Petunia integrifolia

Petunia integrifolia (syn. Petunia violacea), the violet petunia[3] or violetflower petunia,[4] is a species of wild petunia with violet-colored blooms.[5][6] Petunia integrifolia is native to Argentina.[7] P. integrifolia bears flowers approximately 1.5 inch in diameter and the plant is typically smaller and harder to cultivate than the well-known hybrid bedding Petunia now known correctly as Petunia × atkinsiana.[8][9]

Petunia integrifolia
Petunia violacea Edwards's Bot. Reg. 19. 1626. 1833.jpg
Illustration from Edwards's Botanical Register, 1833
Scientific classification edit
Kingdom: Plantae
Clade: Tracheophytes
Clade: Angiosperms
Clade: Eudicots
Clade: Asterids
Order: Solanales
Family: Solanaceae
Genus: Petunia
P. integrifolia
Binomial name
Petunia integrifolia
  • Nierembergia phoenicea D. Don
  • Nierembergia punicea Sendtn.
  • Petunia dichotoma Sendtn.
  • Petunia phoenicea D. Don ex Loudon
  • Petunia violacea Lindl.
  • Salpiglossis integrifolia Hook.
  • Stimoryne purpurea Raf.


The species was first described as Salpiglossis integrifolia by William Jackson Hooker in 1831.[10] It was transferred to the genus Petunia as P. integrifolia by Hans Schinz and Albert Thellung in 1915.[11] Petunia inflata had sometimes been considered to be a subspecies of P. integrifolia, but the two have different native ranges, with P. inflata growing in more northern areas.[12]


Petunia violacea Lindl. has been reported to be used as a hallucinogen in Ecuador, where the plant has the vernacular name shanín. The drug is said to cause sensations of levitation and flight - a type of hallucination often associated with the use of the more toxic hallucinogenic plants of the deliriant type; e.g., the tropane-containing Atropa and Hyoscyamus, active constituents of the witches' flying ointments of Medieval and Early Modern Europe.[13][14]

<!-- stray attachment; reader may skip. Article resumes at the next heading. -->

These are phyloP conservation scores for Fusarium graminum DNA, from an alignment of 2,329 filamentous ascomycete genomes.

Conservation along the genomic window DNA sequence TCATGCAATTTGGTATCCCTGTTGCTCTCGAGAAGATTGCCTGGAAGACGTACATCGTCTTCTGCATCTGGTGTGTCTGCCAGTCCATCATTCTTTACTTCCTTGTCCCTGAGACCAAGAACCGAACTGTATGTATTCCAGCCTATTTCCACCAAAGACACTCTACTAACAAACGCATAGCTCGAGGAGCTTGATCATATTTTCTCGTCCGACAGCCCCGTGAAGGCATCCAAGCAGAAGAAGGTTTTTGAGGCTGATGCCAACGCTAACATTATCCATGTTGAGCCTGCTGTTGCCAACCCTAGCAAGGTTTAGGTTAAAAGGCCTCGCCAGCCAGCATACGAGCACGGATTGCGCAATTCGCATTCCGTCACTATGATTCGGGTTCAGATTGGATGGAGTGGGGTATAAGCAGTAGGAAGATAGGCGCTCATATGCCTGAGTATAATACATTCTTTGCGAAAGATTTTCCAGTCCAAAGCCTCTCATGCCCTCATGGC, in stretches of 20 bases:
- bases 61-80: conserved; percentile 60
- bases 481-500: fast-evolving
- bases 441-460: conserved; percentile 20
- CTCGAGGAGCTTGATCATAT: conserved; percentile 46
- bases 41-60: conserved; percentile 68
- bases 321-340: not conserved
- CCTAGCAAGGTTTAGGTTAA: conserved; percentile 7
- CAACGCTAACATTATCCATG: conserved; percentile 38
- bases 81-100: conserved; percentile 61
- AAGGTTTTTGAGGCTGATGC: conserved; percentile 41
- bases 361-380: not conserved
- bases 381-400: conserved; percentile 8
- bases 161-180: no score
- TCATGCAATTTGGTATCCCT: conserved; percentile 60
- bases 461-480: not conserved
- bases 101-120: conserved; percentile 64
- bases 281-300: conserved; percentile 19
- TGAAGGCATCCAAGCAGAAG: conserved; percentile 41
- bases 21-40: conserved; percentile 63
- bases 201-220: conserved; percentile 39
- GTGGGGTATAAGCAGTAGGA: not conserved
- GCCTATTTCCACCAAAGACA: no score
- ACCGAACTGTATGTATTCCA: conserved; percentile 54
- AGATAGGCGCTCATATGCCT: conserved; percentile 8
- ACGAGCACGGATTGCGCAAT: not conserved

1. ^ Nowick, Elaine (1 October 2014). Historical Common Names of Great Plains Plants, Volume I: Common Names. Lincoln, NE: p. 437. ISBN 978-1-60962-058-5.
  2. ^ "". Retrieved 13 September 2015.
  3. ^ Nowick, Elaine (1 October 2014). Historical Common Names of Great Plains Plants, Volume I: Common Names. Lincoln, NE: p. 437. ISBN 978-1-60962-058-5.
  4. ^ USDA, NRCS (n.d.). "Petunia integrifolia". The PLANTS Database ( Greensboro, North Carolina: National Plant Data Team. Retrieved 23 September 2015.
  5. ^ ITIS on-line database (1996). "Petunia integrifolia". U.S. Geological Survey. Integrated Taxonomic Information System. Retrieved 12 September 2015.
  6. ^ Michelle Wishhart. "Petunia Violacea plants". Demand Media. Retrieved 12 September 2015.
  7. ^ "Heirloom Garden: What's Blooming in Autumn?". Smithsonian Gardens. Retrieved 12 September 2015.
  8. ^ Quentin Groom (2011). "Petunia integrifolia". Retrieved 12 September 2015.
  9. ^ "Petunia (group)". Missouri Botanical Garden. Retrieved 12 September 2015.
  10. ^ William Jackson Hooker (1831), "Plate 3113 and two pages of descriptive text", Curtis's botanical magazine, vol. 5 (new series) = volume 58
  11. ^ Hans Schinz (1915), "Petunia integrifolia in Mitteilungen aus dem botanischen Museum der Universität Zürich (LXXI.)", Vierteljahrsschrift der Naturforschenden Gesellschaft in Zürich, vol. 60, p. 361
  12. ^ Ando, T.; Ishikawa, N.; Watanabe, H.; Kokubun, H.; Yanagisawa, Y.; Hashimoto, G.; Marchesi, E.; Suárez, E. (2005), "A Morphological Study of the Petunia integrifolia Complex (Solanaceae)", Annals of Botany, 96 (5): 887–900, doi:10.1093/aob/mci241, PMC 4247055, PMID 16103037[dead link]
  13. ^ Schultes, Richard Evans Hallucinogenic Plants a Golden Guide, pub. Golden Press N.Y., 1976, Library of Congress Catalog Card Number : 74-21666, page 150.
  14. ^ Haro, A., S. L. : "Shamanismo y farmacopea en el Reino de Quito". Inst. Ecuat. Cienc. Nat. Contr., No. 75 : Nov. 1971.

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